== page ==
Veterans face barriers to mental, physical health care during pandemic
BY KIER JUNOS – Vancouver (CityNews), Nov 11, 2020 — As Canadians mark Remembrance Day amidst the COVID-19 pandemic, veteran mental health services are reporting an increase in demand.
Oliver Thorne is the executive director at the Veterans Transition Network, and he tells CityNews particularly during the month of November, more veterans and those who continue to serve the country are reaching out.
Thorne explains many veterans continue to deal with the fallouts of wars and service. But this year, it seems that the challenges are being compounded because of COVID-19.
The Veterans Transition Network specializes in mental health care and has changed its programming to ensure safety during the COVID-19 pandemic. But the move has come with challenges.
Thorne says the pandemic is taking a financial, emotional and physical toll on those already struggling from service-related injuries and trauma.
“We have a network of psychologists and counsellors who work with us to deliver our programs across the country – many of them had to close their private practices temporarily. All of them saw reductions in the number of people coming to access their services,” Thorne says.
Demand for the online programs at Veterans Transition Network has so far been high, with 400 veterans on a waitlist.
And with all the uncertainty and added stress the pandemic has brought on, several former officers and their families are also increasingly asking for help from Wounded Warriors Canada.
“Specifically, our group-based programs for family members … programs for spouses, programs for kids – the demand for those services just went through the roof.”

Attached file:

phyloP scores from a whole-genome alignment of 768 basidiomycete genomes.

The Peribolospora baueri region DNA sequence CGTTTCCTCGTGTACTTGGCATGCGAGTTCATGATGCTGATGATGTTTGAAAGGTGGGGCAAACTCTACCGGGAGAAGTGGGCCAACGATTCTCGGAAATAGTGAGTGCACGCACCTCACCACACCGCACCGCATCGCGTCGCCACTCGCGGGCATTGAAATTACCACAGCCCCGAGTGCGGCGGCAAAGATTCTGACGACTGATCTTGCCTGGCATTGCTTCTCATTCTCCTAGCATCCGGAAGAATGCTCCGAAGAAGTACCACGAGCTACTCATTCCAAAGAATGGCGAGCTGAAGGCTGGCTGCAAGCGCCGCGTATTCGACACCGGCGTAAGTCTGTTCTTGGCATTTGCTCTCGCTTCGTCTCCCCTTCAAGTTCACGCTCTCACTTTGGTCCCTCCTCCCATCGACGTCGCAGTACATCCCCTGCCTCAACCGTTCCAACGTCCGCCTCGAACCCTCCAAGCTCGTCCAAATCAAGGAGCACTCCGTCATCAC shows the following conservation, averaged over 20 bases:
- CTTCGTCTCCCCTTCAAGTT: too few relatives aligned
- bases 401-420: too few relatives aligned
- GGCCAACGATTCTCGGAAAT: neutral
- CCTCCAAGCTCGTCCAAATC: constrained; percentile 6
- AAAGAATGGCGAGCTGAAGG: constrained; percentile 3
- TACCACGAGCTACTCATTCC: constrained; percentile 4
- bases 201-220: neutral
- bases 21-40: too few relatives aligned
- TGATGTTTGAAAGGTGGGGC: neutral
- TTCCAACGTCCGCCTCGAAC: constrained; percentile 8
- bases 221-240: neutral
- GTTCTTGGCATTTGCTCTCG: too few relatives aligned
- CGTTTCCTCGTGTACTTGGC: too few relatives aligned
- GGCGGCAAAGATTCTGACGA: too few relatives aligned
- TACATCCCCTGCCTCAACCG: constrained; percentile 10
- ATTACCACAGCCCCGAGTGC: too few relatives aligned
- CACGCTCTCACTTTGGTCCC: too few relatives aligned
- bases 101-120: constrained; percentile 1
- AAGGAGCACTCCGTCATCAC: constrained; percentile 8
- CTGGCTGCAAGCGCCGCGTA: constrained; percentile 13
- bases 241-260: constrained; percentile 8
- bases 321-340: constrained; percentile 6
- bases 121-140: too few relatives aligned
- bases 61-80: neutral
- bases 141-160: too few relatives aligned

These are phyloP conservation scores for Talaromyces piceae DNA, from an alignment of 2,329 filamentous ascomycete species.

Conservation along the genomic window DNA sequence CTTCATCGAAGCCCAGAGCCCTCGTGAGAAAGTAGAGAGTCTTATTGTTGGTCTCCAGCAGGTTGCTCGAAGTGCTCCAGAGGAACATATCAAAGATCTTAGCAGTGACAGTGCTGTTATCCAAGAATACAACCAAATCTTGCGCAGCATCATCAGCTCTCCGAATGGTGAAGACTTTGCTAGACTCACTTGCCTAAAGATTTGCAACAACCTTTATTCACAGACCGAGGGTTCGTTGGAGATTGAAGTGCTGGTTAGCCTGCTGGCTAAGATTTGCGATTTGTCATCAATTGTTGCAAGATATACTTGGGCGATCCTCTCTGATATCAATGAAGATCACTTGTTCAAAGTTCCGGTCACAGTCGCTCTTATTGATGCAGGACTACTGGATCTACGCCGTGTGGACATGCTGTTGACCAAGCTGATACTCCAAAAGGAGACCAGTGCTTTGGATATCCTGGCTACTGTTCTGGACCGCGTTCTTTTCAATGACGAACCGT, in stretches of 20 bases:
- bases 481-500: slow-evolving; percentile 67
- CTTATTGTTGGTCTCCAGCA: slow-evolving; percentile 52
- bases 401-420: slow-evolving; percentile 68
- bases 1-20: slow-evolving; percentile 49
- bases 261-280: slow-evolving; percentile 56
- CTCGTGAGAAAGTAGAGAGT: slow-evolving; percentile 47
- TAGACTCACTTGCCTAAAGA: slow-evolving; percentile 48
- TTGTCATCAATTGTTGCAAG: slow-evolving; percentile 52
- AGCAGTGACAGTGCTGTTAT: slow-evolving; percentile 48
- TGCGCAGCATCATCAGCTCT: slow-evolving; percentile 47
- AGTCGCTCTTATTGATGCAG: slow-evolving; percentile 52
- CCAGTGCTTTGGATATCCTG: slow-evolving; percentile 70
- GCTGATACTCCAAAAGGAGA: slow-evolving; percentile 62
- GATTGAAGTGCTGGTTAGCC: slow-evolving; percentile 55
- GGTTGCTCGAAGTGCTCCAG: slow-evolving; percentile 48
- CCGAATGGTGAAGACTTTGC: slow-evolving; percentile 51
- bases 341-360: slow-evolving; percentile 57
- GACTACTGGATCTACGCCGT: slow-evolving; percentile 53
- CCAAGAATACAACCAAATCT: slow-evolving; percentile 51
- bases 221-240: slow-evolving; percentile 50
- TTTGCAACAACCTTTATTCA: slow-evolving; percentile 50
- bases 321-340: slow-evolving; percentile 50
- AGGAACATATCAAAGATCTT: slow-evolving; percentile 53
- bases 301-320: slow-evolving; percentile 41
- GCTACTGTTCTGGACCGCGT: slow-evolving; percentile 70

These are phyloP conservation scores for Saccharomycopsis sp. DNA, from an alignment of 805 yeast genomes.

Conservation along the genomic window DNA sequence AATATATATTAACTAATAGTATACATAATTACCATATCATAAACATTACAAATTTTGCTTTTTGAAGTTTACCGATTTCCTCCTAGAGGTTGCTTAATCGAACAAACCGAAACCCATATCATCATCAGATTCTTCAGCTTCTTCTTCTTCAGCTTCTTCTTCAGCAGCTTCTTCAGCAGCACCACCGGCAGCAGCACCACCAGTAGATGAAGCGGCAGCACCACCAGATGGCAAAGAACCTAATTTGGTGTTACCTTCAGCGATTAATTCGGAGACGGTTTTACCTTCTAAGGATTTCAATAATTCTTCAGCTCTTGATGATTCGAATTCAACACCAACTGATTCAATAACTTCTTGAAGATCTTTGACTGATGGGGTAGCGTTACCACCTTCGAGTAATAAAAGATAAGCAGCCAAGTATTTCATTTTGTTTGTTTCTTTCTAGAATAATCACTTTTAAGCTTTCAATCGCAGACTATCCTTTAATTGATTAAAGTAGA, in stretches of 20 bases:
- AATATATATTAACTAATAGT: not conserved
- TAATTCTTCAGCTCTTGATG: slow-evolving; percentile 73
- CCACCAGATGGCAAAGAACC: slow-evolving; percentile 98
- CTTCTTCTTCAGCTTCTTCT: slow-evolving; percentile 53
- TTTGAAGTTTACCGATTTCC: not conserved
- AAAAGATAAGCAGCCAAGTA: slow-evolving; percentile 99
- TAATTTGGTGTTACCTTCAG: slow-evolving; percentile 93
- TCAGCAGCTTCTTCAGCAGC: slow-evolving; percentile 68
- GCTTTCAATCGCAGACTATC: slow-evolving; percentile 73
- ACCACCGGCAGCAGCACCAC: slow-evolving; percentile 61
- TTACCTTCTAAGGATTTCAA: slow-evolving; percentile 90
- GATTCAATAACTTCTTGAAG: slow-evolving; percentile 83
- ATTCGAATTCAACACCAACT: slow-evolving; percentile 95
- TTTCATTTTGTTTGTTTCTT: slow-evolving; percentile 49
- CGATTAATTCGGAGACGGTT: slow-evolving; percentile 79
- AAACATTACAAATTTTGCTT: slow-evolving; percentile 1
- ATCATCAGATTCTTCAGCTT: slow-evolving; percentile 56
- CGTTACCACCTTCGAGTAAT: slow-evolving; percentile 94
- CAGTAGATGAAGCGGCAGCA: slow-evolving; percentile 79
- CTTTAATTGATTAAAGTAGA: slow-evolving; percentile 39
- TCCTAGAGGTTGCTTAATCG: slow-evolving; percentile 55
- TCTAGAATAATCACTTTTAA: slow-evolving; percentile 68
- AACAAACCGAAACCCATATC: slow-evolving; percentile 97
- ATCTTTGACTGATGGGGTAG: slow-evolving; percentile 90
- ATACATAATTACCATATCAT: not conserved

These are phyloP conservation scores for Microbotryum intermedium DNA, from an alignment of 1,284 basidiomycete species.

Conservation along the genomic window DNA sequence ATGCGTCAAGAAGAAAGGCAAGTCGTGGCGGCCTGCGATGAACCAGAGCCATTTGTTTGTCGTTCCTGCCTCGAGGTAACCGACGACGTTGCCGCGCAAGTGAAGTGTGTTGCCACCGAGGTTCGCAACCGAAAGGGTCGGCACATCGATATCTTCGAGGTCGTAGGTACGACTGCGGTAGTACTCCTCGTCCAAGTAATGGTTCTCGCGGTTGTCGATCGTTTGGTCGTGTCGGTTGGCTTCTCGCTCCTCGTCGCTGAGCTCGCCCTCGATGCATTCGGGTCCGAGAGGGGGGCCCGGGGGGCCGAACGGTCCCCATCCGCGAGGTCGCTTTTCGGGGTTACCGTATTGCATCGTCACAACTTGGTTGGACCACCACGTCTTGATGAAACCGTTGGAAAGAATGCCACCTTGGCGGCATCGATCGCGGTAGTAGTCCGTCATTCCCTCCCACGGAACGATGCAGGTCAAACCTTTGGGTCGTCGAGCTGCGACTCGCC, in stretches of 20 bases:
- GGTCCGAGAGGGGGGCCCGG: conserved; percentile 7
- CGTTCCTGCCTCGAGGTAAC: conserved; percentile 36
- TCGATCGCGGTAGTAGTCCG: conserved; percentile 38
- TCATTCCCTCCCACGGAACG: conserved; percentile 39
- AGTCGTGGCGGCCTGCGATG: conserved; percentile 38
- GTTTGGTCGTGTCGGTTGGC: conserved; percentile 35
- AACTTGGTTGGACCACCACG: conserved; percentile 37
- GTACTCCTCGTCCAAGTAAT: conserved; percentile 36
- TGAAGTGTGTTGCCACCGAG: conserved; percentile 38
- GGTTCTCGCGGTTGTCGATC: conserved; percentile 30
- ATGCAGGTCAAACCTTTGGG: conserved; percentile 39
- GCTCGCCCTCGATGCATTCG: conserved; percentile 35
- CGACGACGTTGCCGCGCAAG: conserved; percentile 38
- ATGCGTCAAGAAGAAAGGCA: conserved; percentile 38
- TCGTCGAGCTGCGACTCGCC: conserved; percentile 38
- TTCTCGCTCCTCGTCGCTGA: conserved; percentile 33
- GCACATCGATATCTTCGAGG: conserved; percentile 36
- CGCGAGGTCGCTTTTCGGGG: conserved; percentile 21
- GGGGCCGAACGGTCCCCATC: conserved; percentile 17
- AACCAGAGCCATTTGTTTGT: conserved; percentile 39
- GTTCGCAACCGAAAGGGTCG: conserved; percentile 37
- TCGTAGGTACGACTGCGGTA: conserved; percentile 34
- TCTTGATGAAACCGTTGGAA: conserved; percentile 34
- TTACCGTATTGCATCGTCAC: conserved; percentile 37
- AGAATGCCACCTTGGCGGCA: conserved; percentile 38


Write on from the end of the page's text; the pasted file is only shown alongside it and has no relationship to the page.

And that’s a result of downward pressure that COVID-19 has placed on the individual affected member first, and by extension of course, the family,” Wounded Warriors’ Scott Maxwell says.
Concerns have been raised about disabled veterans’ not being able to get the physiotherapy or rehabilitation they need for physical injuries because of COVID-19.
And also about former service members with post-traumatic stress disorder falling through the cracks without in-person therapy and support.
Recent statistics show – in the last five years, the number of veterans with PTSD receiving disability benefits has increased by 69 per cent. And many are not getting timely help.
The Veterans Affairs Department is currently facing a backlog of 45,000 claims, leaving many injured ex-soldiers sometimes waiting years to see if they qualify for support, causing more stress and frustration.
“Clearly, we have a lot of work to do when it comes to disability benefit claims. To us, that’s a massive barrier to care,” Maxwell says.
Although, Thorne adds there is a “silver lining.” He says people are coming forward.
“It’s a very strength-based culture, it is a culture that is somewhat resistant to health-seeking. So it’s really good to see that more people are stepping forward asking for that support so they can get on the road to recovery,” he says.
In September, the Liberal Government promised $20-million for veteran support groups – after the pandemic took a toll on the finances of veterans’ organizations such as the Royal Canadian Legion, forcing them to close branches across the country. But that amount falls short of the $30-million the legion had requested.
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